With more Americans working from home, the need for a spiffy new business suit has fallen the way of job benefits and co-workers you can complain to each day about your spouse, your kids and your neighbors.
There is one big benefit to working from your kitchen table or living room couch: You can wear whatever you want ... or nothing at all.
That's what inspired Dallas business consultant Lisa Kanarek to create a holiday in 2010 where home-bound workers can drop trou and celebrate.
Last year, after Chase's Calendar of Events listed Working Naked Day, a number of stay-at-homes took to social networking sites to announce their nudity, and at least one woman posted a nude photo of herself from her home office.
The holiday is "dedicated to those who are working from home 'naked' -- stripped of the resources that millions take for granted in the traditional corporate workplace," according to Chase's Calendar of Events.
"Let's have fun," Kanarek told AOL News. "We work at home, and there isn't anyone there with us, so we can work naked, literally and figuratively."
Though she uses the word "naked" as a metaphor, she believes that there's a stigma attached to remote workers, and that the embarrassment and shame they occasionally feel is very real.
"When I first started my business and first started working from home," Kanarek said, "I was ashamed of it. I never told anyone that's what I did."
Over time, though, she came to realize it was a case of the grass being greener on the other side.
"If you're working from home, it's OK," she said. "Don't be embarrassed. There are so many people who'd rather be working from home."
Tina Marie Hilton, a 47-year-old remote office assistant who has been working out of her home for the past three years, has never been embarrassed to say where she works. She attributes the weak economy, which has spurred a groundswell in people working from home.
"I've never had anyone look down at me at a network event because I work out of my home," the Hickory, N.C., resident said in an interview with AOL News. "Over the last three years, remote working has really blossomed, so I haven't run into any type of issues like that."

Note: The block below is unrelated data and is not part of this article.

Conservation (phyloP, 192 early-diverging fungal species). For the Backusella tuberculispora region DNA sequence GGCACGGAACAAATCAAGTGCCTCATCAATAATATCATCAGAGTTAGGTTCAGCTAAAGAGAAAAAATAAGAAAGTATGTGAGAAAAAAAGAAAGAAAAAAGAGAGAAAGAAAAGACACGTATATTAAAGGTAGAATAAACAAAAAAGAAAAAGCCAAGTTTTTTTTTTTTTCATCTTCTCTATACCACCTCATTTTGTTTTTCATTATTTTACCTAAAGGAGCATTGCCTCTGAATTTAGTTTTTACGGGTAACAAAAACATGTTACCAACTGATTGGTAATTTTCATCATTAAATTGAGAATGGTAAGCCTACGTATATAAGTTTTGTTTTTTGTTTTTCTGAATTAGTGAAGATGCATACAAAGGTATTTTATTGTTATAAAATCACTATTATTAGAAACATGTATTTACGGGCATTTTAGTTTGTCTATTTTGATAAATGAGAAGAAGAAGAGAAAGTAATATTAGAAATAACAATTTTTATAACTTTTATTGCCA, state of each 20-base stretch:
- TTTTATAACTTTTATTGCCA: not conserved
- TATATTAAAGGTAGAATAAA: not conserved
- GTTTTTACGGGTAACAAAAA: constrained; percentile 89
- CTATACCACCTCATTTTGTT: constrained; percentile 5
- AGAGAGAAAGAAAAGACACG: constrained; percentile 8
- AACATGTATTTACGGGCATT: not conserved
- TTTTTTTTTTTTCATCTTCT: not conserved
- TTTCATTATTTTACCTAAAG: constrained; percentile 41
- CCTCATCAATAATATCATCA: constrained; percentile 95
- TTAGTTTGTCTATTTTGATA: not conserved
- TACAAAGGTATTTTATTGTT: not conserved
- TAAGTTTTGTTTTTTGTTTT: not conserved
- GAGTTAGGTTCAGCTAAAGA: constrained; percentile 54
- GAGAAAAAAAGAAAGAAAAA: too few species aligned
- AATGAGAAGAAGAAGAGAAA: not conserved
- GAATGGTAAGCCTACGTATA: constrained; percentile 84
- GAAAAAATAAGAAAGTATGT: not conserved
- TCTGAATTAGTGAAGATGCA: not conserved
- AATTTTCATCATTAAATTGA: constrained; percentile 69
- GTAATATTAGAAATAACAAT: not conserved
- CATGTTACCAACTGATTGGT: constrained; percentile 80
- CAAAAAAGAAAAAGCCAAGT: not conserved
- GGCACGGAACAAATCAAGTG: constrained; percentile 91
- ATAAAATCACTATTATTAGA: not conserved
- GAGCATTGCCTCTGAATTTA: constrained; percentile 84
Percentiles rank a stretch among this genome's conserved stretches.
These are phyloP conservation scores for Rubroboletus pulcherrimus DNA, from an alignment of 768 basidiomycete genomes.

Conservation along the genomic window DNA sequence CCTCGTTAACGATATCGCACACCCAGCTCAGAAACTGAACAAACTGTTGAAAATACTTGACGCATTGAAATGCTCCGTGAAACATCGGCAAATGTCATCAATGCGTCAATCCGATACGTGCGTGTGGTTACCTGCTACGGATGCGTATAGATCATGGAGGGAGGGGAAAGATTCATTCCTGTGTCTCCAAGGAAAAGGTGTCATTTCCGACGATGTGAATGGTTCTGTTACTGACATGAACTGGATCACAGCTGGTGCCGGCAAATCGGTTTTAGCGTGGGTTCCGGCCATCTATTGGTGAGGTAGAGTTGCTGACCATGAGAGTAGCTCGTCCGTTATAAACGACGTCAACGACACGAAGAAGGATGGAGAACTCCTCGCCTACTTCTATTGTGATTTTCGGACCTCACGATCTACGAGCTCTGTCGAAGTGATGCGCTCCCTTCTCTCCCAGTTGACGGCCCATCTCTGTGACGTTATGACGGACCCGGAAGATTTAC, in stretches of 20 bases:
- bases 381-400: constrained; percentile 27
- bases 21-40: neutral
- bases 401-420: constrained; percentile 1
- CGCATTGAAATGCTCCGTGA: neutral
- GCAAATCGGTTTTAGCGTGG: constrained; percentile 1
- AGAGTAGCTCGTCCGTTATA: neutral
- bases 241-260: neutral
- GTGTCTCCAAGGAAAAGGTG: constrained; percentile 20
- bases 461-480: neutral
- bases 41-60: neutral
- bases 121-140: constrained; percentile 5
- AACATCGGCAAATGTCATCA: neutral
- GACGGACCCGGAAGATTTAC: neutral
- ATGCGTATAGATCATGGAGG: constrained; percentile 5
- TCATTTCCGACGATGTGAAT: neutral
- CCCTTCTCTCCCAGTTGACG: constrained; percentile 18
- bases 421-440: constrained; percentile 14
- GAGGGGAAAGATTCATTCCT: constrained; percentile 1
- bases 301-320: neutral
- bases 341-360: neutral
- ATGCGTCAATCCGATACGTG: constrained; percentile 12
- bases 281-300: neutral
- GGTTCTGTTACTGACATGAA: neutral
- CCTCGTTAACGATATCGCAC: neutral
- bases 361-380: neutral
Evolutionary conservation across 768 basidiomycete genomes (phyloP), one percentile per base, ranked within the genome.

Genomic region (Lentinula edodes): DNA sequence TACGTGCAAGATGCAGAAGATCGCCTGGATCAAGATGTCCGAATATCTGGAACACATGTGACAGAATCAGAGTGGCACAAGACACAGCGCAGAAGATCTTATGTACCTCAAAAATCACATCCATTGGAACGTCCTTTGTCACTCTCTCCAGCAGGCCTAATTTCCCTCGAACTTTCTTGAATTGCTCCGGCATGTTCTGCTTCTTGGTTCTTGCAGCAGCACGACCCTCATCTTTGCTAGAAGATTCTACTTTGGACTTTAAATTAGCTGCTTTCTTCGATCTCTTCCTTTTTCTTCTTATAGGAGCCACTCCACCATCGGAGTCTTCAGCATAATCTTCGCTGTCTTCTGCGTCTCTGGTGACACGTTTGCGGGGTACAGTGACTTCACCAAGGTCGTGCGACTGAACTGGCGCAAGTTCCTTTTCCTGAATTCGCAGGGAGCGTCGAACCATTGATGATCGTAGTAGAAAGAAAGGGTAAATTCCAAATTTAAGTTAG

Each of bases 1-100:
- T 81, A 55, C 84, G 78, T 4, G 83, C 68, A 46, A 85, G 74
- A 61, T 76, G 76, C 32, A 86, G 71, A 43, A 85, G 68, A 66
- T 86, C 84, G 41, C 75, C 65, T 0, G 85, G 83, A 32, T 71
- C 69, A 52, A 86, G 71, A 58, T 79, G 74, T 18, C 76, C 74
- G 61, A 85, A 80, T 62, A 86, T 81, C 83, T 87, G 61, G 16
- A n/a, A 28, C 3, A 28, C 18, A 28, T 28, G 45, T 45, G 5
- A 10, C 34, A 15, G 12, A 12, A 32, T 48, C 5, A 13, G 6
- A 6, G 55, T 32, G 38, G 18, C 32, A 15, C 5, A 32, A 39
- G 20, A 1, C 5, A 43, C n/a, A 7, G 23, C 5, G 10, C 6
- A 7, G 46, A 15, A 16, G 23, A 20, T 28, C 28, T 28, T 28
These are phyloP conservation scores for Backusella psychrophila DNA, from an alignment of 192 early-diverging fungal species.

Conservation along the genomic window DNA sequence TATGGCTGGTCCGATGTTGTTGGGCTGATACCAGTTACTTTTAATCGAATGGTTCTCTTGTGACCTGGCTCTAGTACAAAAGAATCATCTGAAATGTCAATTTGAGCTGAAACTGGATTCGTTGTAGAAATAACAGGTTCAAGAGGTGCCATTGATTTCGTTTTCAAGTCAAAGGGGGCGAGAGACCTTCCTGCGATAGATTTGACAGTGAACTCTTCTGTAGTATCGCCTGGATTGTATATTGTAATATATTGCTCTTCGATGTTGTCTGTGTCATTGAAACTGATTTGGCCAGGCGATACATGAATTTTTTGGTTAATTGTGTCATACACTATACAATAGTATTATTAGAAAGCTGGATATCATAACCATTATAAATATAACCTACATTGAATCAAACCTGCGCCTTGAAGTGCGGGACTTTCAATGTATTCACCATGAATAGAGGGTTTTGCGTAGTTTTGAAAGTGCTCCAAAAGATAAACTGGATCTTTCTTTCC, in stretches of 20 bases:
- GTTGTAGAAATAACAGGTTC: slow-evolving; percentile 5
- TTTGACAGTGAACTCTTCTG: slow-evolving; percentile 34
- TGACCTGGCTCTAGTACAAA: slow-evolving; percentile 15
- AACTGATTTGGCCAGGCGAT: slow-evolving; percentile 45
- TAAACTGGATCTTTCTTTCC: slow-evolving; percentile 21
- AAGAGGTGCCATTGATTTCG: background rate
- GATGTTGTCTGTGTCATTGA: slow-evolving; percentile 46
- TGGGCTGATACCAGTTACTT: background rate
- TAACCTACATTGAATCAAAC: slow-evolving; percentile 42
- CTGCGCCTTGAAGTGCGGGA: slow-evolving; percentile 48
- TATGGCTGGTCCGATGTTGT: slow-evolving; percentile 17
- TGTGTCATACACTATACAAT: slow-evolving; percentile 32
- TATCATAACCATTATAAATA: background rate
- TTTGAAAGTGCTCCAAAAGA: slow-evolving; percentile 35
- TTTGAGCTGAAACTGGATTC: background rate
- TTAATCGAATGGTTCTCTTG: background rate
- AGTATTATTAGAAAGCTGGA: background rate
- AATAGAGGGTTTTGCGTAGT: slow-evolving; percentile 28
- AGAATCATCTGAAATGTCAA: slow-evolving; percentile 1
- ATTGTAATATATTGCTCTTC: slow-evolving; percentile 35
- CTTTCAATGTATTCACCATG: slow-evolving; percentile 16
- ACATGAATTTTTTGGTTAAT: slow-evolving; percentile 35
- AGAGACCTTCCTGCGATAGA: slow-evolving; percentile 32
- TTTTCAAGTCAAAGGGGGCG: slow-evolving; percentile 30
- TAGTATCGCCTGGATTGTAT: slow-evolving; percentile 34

While Hilton concedes that working from home can be lonely and intimidating, she plans to forgo the who nudity thing.
"I don't think I'd go that far," she said. "But I might take my slippers off."
Others, however, plan to free themselves of clothes just as they freed themselves of the office.
"At first, I thought no, but now I think, 'Why the hell not?'" said Laura Milligan, 26, a home-based education marketer from Houston. "I might do it out of solidarity, for all the other home workers out there."
She added, however, that she'll have a robe ready, in case the UPS guy comes by.
"The big fluffy kind," she stressed. "Not the slinky kind."
Though working naked is something of a novelty for most people, it's just another day at the office for the folks at the American Association for Nude Recreation, the largest nudism advocacy group in the United States.
As for ways to enjoy working in the nude, Hawkins offered advice to the uninitiated.
"Do it in the appropriate setting," she said. "I wouldn't work in the nude in a downtown office building, but I highly recommend it. Also, do housework in the nude."
Hawkins added that after a hard day of working in the nude, she likes to get into the Florida sun for a game of tennis.
Naked, of course.